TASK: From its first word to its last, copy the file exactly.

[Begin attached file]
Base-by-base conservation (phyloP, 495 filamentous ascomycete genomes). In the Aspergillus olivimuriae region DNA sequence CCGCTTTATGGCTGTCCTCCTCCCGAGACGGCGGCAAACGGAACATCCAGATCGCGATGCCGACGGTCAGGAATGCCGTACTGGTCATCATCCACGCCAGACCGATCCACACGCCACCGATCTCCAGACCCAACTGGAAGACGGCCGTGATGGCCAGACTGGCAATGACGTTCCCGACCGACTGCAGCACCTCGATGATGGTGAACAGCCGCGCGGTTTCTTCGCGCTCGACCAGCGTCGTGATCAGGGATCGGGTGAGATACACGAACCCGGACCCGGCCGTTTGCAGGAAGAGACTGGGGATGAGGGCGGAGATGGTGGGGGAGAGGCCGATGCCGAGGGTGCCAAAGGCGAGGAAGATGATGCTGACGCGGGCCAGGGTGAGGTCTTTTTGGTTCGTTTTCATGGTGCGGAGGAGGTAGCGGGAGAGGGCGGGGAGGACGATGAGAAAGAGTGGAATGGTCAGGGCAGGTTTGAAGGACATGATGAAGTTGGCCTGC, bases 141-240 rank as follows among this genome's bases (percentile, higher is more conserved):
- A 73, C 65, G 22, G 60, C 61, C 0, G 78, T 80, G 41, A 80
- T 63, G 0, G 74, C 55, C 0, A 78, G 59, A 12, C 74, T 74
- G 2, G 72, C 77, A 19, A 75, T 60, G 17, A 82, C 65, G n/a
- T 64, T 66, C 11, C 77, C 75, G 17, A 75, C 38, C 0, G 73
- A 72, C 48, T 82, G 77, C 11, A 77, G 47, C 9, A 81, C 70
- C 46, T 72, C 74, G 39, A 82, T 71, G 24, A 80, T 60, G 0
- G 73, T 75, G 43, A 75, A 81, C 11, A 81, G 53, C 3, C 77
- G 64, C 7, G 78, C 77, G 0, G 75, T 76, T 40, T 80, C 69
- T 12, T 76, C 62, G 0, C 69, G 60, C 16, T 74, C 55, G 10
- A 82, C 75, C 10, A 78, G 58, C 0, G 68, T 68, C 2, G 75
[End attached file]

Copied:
Base-by-base conservation (phyloP, 495 filamentous ascomycete genomes). In the Aspergillus olivimuriae region DNA sequence CCGCTTTATGGCTGTCCTCCTCCCGAGACGGCGGCAAACGGAACATCCAGATCGCGATGCCGACGGTCAGGAATGCCGTACTGGTCATCATCCACGCCAGACCGATCCACACGCCACCGATCTCCAGACCCAACTGGAAGACGGCCGTGATGGCCAGACTGGCAATGACGTTCCCGACCGACTGCAGCACCTCGATGATGGTGAACAGCCGCGCGGTTTCTTCGCGCTCGACCAGCGTCGTGATCAGGGATCGGGTGAGATACACGAACCCGGACCCGGCCGTTTGCAGGAAGAGACTGGGGATGAGGGCGGAGATGGTGGGGGAGAGGCCGATGCCGAGGGTGCCAAAGGCGAGGAAGATGATGCTGACGCGGGCCAGGGTGAGGTCTTTTTGGTTCGTTTTCATGGTGCGGAGGAGGTAGCGGGAGAGGGCGGGGAGGACGATGAGAAAGAGTGGAATGGTCAGGGCAGGTTTGAAGGACATGATGAAGTTGGCCTGC, bases 141-240 rank as follows among this genome's bases (percentile, higher is more conserved):
- A 73, C 65, G 22, G 60, C 61, C 0, G 78, T 80, G 41, A 80
- T 63, G 0, G 74, C 55, C 0, A 78, G 59, A 12, C 74, T 74
- G 2, G 72, C 77, A 19, A 75, T 60, G 17, A 82, C 65, G n/a
- T 64, T 66, C 11, C 77, C 75, G 17, A 75, C 38, C 0, G 73
- A 72, C 48, T 82, G 77, C 11, A 77, G 47, C 9, A 81, C 70
- C 46, T 72, C 74, G 39, A 82, T 71, G 24, A 80, T 60, G 0
- G 73, T 75, G 43, A 75, A 81, C 11, A 81, G 53, C 3, C 77
- G 64, C 7, G 78, C 77, G 0, G 75, T 76, T 40, T 80, C 69
- T 12, T 76, C 62, G 0, C 69, G 60, C 16, T 74, C 55, G 10
- A 82, C 75, C 10, A 78, G 58, C 0, G 68, T 68, C 2, G 75